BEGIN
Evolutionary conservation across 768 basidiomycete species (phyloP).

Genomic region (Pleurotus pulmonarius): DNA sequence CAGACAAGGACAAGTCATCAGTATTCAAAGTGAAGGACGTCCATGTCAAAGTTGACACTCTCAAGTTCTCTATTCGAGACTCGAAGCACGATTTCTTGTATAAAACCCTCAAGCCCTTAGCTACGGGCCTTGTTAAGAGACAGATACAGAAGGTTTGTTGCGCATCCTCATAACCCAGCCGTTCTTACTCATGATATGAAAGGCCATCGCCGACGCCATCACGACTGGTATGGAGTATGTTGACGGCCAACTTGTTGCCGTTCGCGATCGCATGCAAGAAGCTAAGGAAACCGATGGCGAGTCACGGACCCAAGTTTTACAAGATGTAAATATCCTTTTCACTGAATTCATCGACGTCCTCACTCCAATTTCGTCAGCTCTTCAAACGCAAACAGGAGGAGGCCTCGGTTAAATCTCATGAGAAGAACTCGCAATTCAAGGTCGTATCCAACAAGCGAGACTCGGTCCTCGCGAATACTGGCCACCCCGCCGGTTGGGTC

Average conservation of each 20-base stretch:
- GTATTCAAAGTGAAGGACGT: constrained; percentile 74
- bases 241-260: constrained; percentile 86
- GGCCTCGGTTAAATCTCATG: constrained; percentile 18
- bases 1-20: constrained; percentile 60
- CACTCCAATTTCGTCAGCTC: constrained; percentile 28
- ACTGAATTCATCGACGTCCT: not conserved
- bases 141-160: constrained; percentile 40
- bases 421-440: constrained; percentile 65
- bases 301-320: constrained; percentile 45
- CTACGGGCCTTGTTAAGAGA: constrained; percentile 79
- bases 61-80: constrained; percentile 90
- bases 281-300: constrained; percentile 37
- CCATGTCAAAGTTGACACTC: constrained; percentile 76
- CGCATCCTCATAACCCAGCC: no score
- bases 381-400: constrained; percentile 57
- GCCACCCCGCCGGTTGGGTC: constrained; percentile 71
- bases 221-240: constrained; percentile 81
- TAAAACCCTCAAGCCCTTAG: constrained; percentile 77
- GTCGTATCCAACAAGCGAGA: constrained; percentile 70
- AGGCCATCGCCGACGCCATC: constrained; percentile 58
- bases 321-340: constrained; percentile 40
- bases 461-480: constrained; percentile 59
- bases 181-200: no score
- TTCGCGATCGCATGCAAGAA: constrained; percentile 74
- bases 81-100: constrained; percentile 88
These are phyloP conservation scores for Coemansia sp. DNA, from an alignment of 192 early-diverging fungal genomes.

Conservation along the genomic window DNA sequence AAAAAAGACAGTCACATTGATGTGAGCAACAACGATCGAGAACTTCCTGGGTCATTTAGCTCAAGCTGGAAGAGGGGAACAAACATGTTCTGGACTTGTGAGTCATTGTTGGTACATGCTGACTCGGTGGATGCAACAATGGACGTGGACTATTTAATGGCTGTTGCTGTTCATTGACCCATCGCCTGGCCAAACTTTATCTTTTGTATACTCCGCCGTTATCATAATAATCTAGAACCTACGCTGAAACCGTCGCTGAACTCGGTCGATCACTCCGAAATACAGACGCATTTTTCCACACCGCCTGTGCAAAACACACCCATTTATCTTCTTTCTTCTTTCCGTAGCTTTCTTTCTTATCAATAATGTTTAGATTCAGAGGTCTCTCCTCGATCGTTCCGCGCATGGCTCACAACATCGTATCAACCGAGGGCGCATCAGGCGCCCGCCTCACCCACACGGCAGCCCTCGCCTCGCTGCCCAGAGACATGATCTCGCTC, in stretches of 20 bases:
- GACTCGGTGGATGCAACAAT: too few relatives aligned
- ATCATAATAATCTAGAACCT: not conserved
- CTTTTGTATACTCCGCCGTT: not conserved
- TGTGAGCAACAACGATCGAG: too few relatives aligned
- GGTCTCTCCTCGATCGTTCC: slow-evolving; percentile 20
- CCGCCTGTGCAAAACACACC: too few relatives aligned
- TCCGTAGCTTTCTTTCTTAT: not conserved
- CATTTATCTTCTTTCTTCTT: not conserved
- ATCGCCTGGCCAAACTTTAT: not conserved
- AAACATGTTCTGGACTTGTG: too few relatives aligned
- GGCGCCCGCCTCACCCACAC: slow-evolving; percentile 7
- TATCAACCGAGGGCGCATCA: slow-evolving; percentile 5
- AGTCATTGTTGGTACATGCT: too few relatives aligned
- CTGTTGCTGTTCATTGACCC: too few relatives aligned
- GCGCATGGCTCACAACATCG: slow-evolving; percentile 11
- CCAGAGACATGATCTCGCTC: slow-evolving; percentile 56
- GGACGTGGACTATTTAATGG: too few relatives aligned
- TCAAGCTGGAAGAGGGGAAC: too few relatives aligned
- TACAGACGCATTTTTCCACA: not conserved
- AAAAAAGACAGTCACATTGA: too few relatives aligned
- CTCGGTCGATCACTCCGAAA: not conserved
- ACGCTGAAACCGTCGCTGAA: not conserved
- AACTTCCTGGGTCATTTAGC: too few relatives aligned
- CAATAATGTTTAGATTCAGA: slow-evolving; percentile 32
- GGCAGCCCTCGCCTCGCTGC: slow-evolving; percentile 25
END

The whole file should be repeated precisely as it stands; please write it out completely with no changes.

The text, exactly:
Evolutionary conservation across 768 basidiomycete species (phyloP).

Genomic region (Pleurotus pulmonarius): DNA sequence CAGACAAGGACAAGTCATCAGTATTCAAAGTGAAGGACGTCCATGTCAAAGTTGACACTCTCAAGTTCTCTATTCGAGACTCGAAGCACGATTTCTTGTATAAAACCCTCAAGCCCTTAGCTACGGGCCTTGTTAAGAGACAGATACAGAAGGTTTGTTGCGCATCCTCATAACCCAGCCGTTCTTACTCATGATATGAAAGGCCATCGCCGACGCCATCACGACTGGTATGGAGTATGTTGACGGCCAACTTGTTGCCGTTCGCGATCGCATGCAAGAAGCTAAGGAAACCGATGGCGAGTCACGGACCCAAGTTTTACAAGATGTAAATATCCTTTTCACTGAATTCATCGACGTCCTCACTCCAATTTCGTCAGCTCTTCAAACGCAAACAGGAGGAGGCCTCGGTTAAATCTCATGAGAAGAACTCGCAATTCAAGGTCGTATCCAACAAGCGAGACTCGGTCCTCGCGAATACTGGCCACCCCGCCGGTTGGGTC

Average conservation of each 20-base stretch:
- GTATTCAAAGTGAAGGACGT: constrained; percentile 74
- bases 241-260: constrained; percentile 86
- GGCCTCGGTTAAATCTCATG: constrained; percentile 18
- bases 1-20: constrained; percentile 60
- CACTCCAATTTCGTCAGCTC: constrained; percentile 28
- ACTGAATTCATCGACGTCCT: not conserved
- bases 141-160: constrained; percentile 40
- bases 421-440: constrained; percentile 65
- bases 301-320: constrained; percentile 45
- CTACGGGCCTTGTTAAGAGA: constrained; percentile 79
- bases 61-80: constrained; percentile 90
- bases 281-300: constrained; percentile 37
- CCATGTCAAAGTTGACACTC: constrained; percentile 76
- CGCATCCTCATAACCCAGCC: no score
- bases 381-400: constrained; percentile 57
- GCCACCCCGCCGGTTGGGTC: constrained; percentile 71
- bases 221-240: constrained; percentile 81
- TAAAACCCTCAAGCCCTTAG: constrained; percentile 77
- GTCGTATCCAACAAGCGAGA: constrained; percentile 70
- AGGCCATCGCCGACGCCATC: constrained; percentile 58
- bases 321-340: constrained; percentile 40
- bases 461-480: constrained; percentile 59
- bases 181-200: no score
- TTCGCGATCGCATGCAAGAA: constrained; percentile 74
- bases 81-100: constrained; percentile 88
These are phyloP conservation scores for Coemansia sp. DNA, from an alignment of 192 early-diverging fungal genomes.

Conservation along the genomic window DNA sequence AAAAAAGACAGTCACATTGATGTGAGCAACAACGATCGAGAACTTCCTGGGTCATTTAGCTCAAGCTGGAAGAGGGGAACAAACATGTTCTGGACTTGTGAGTCATTGTTGGTACATGCTGACTCGGTGGATGCAACAATGGACGTGGACTATTTAATGGCTGTTGCTGTTCATTGACCCATCGCCTGGCCAAACTTTATCTTTTGTATACTCCGCCGTTATCATAATAATCTAGAACCTACGCTGAAACCGTCGCTGAACTCGGTCGATCACTCCGAAATACAGACGCATTTTTCCACACCGCCTGTGCAAAACACACCCATTTATCTTCTTTCTTCTTTCCGTAGCTTTCTTTCTTATCAATAATGTTTAGATTCAGAGGTCTCTCCTCGATCGTTCCGCGCATGGCTCACAACATCGTATCAACCGAGGGCGCATCAGGCGCCCGCCTCACCCACACGGCAGCCCTCGCCTCGCTGCCCAGAGACATGATCTCGCTC, in stretches of 20 bases:
- GACTCGGTGGATGCAACAAT: too few relatives aligned
- ATCATAATAATCTAGAACCT: not conserved
- CTTTTGTATACTCCGCCGTT: not conserved
- TGTGAGCAACAACGATCGAG: too few relatives aligned
- GGTCTCTCCTCGATCGTTCC: slow-evolving; percentile 20
- CCGCCTGTGCAAAACACACC: too few relatives aligned
- TCCGTAGCTTTCTTTCTTAT: not conserved
- CATTTATCTTCTTTCTTCTT: not conserved
- ATCGCCTGGCCAAACTTTAT: not conserved
- AAACATGTTCTGGACTTGTG: too few relatives aligned
- GGCGCCCGCCTCACCCACAC: slow-evolving; percentile 7
- TATCAACCGAGGGCGCATCA: slow-evolving; percentile 5
- AGTCATTGTTGGTACATGCT: too few relatives aligned
- CTGTTGCTGTTCATTGACCC: too few relatives aligned
- GCGCATGGCTCACAACATCG: slow-evolving; percentile 11
- CCAGAGACATGATCTCGCTC: slow-evolving; percentile 56
- GGACGTGGACTATTTAATGG: too few relatives aligned
- TCAAGCTGGAAGAGGGGAAC: too few relatives aligned
- TACAGACGCATTTTTCCACA: not conserved
- AAAAAAGACAGTCACATTGA: too few relatives aligned
- CTCGGTCGATCACTCCGAAA: not conserved
- ACGCTGAAACCGTCGCTGAA: not conserved
- AACTTCCTGGGTCATTTAGC: too few relatives aligned
- CAATAATGTTTAGATTCAGA: slow-evolving; percentile 32
- GGCAGCCCTCGCCTCGCTGC: slow-evolving; percentile 25